FileMaker, a wholly owned subsidiary of Apple, makes it easy for those without any programming knowledge as well as experienced programmers to build line-of-business apps for the iPhone, iPad, Windows PC and Mac. The product has been around since the 1980s (back then it was called Nutshell), but has evolved ever since.
With the release of this latest version, FileMaker now supports new iOS features like Touch ID and 3D Touch, as well as new technologies like iBeacons for building location-based apps. On the software side, FileMaker now supports Apple’s app extensions, too.
The update obviously includes a huge number of other new features, but some of the standouts are improved security features (including improved support for SSL certifications), integration with PostgresSQL and IBM’s DB2 databases (in the Pro and Server versions) and performance updates across the FileMaker tools. With WebDirect, FileMaker now also allows users to access their FileMaker apps from a web browser — and while the last version of the tools featured WebDirect support for tablet-sized devices, this new version also supports phones.
In addition, the company is also now making its tools more easily available for teams. For $888 per year, five users now get access to the FileMaker Server, Pro, Go and WebDirect, which needs the FileMaker Server to work.
As Andy LeCates, FileMaker’s director of solutions consulting, told me, the focus of FileMaker remains making it easy to use and enable teams to build custom apps for the kind of unrepeatable processes for which off-the-shelf apps from the App Store aren’t quite right. “Buying apps is easy, but doesn’t give you flexibility,” he told me. At the same time, though, traditional coding is hard, expensive and time-consuming.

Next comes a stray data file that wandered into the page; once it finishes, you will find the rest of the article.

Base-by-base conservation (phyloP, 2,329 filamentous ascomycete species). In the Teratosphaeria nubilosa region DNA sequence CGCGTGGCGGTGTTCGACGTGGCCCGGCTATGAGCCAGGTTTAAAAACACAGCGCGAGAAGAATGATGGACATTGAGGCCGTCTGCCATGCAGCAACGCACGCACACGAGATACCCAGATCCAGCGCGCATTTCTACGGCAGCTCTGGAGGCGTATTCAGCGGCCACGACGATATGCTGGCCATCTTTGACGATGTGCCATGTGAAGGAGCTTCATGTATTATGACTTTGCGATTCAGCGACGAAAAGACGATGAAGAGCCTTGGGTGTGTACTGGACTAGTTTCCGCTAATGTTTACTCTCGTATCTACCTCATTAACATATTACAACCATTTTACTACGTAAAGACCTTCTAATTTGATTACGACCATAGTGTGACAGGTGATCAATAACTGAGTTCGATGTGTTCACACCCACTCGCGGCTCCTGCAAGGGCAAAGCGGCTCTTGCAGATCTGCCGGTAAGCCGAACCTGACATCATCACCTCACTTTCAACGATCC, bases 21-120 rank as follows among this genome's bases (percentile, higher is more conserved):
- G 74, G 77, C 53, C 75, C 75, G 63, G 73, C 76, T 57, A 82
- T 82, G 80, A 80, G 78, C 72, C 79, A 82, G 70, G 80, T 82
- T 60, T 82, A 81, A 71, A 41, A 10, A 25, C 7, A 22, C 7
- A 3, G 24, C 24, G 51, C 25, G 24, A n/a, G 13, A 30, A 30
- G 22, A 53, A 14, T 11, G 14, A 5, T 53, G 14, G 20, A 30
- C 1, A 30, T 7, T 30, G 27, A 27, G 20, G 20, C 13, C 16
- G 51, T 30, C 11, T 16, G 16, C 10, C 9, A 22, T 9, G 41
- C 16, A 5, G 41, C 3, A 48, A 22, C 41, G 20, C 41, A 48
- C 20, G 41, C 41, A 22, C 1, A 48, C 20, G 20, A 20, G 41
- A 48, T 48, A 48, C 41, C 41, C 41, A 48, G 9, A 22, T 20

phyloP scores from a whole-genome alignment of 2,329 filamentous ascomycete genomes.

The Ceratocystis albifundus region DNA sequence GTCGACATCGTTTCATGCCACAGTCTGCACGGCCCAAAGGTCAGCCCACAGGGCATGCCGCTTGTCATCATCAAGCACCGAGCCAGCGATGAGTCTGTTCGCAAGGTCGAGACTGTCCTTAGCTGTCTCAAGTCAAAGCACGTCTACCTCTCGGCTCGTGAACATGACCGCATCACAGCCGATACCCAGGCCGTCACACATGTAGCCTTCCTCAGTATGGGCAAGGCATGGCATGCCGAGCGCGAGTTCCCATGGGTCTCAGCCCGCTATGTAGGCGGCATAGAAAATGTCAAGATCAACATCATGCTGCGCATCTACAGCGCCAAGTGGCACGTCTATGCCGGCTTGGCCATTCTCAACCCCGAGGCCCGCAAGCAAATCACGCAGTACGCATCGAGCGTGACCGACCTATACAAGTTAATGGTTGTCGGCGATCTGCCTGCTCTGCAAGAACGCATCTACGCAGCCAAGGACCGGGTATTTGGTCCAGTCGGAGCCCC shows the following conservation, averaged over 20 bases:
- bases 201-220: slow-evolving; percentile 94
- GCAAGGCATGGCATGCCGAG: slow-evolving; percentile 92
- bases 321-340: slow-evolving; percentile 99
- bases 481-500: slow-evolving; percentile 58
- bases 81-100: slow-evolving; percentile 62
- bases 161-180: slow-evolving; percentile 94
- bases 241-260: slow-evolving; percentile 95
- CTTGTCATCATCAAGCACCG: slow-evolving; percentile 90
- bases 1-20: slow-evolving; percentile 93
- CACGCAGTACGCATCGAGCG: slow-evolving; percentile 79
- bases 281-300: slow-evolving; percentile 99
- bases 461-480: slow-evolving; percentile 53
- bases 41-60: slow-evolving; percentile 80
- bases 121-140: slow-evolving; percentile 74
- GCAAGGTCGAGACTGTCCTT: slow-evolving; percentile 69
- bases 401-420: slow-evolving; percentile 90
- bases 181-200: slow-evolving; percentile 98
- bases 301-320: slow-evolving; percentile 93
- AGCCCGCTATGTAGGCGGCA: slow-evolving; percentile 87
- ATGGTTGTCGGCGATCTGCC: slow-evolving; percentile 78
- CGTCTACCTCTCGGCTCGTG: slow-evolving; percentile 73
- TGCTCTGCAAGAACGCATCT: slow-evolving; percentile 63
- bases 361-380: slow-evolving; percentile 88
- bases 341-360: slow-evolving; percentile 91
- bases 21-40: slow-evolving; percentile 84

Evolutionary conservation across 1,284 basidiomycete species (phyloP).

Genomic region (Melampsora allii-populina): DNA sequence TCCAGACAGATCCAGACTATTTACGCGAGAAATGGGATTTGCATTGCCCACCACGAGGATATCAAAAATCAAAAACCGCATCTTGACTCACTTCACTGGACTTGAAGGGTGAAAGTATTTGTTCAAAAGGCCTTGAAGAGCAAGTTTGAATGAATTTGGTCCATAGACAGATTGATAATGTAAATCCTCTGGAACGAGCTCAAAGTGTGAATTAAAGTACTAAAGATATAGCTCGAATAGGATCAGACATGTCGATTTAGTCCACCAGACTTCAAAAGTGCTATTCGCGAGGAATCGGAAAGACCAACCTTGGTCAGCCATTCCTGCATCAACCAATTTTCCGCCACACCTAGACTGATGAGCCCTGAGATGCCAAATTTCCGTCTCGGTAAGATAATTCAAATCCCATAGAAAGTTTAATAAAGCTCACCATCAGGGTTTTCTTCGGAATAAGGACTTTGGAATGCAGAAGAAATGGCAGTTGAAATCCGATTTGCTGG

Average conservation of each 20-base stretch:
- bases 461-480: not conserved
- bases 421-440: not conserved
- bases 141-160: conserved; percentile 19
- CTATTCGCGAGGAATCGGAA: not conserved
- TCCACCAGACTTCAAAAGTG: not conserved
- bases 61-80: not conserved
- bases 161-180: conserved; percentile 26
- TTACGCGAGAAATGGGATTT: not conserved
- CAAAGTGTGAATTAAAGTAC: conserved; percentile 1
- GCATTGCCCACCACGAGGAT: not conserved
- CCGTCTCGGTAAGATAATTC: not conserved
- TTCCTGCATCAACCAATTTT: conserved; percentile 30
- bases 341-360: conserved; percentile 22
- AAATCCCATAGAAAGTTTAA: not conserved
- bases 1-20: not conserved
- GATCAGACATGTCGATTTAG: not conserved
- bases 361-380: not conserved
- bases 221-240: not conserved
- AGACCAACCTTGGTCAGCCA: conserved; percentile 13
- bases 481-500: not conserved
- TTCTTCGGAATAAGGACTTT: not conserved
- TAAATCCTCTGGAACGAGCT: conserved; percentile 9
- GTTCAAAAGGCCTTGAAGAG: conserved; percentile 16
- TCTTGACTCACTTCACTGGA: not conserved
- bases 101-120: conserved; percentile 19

It’s worth noting that the FileMaker team isn’t trying to help you build enterprise applications at scale. LeCates says most of the apps built with its tools are for groups with fewer than 100 people — many of them in medium-sized businesses that don’t have an IT department but still need to build custom apps to be able to grow and compete. Many SalesForce users, for example, use the service to augment their CRM systems.
To make it easier to get started, FileMaker 15 now also features an updated onboarding experience, but, in addition, the team also added new tools for those experienced developers who want to dig into the code behind these apps. The editor will now highlight script errors, for example, and allow you to undo scripts.
Looking ahead, LeCates tells me the team is switching up its release cadence to keep up with the quickly changing platforms it targets. It’s now moving to an annual release schedule, up from the 18- to 24-month cadence it used before.
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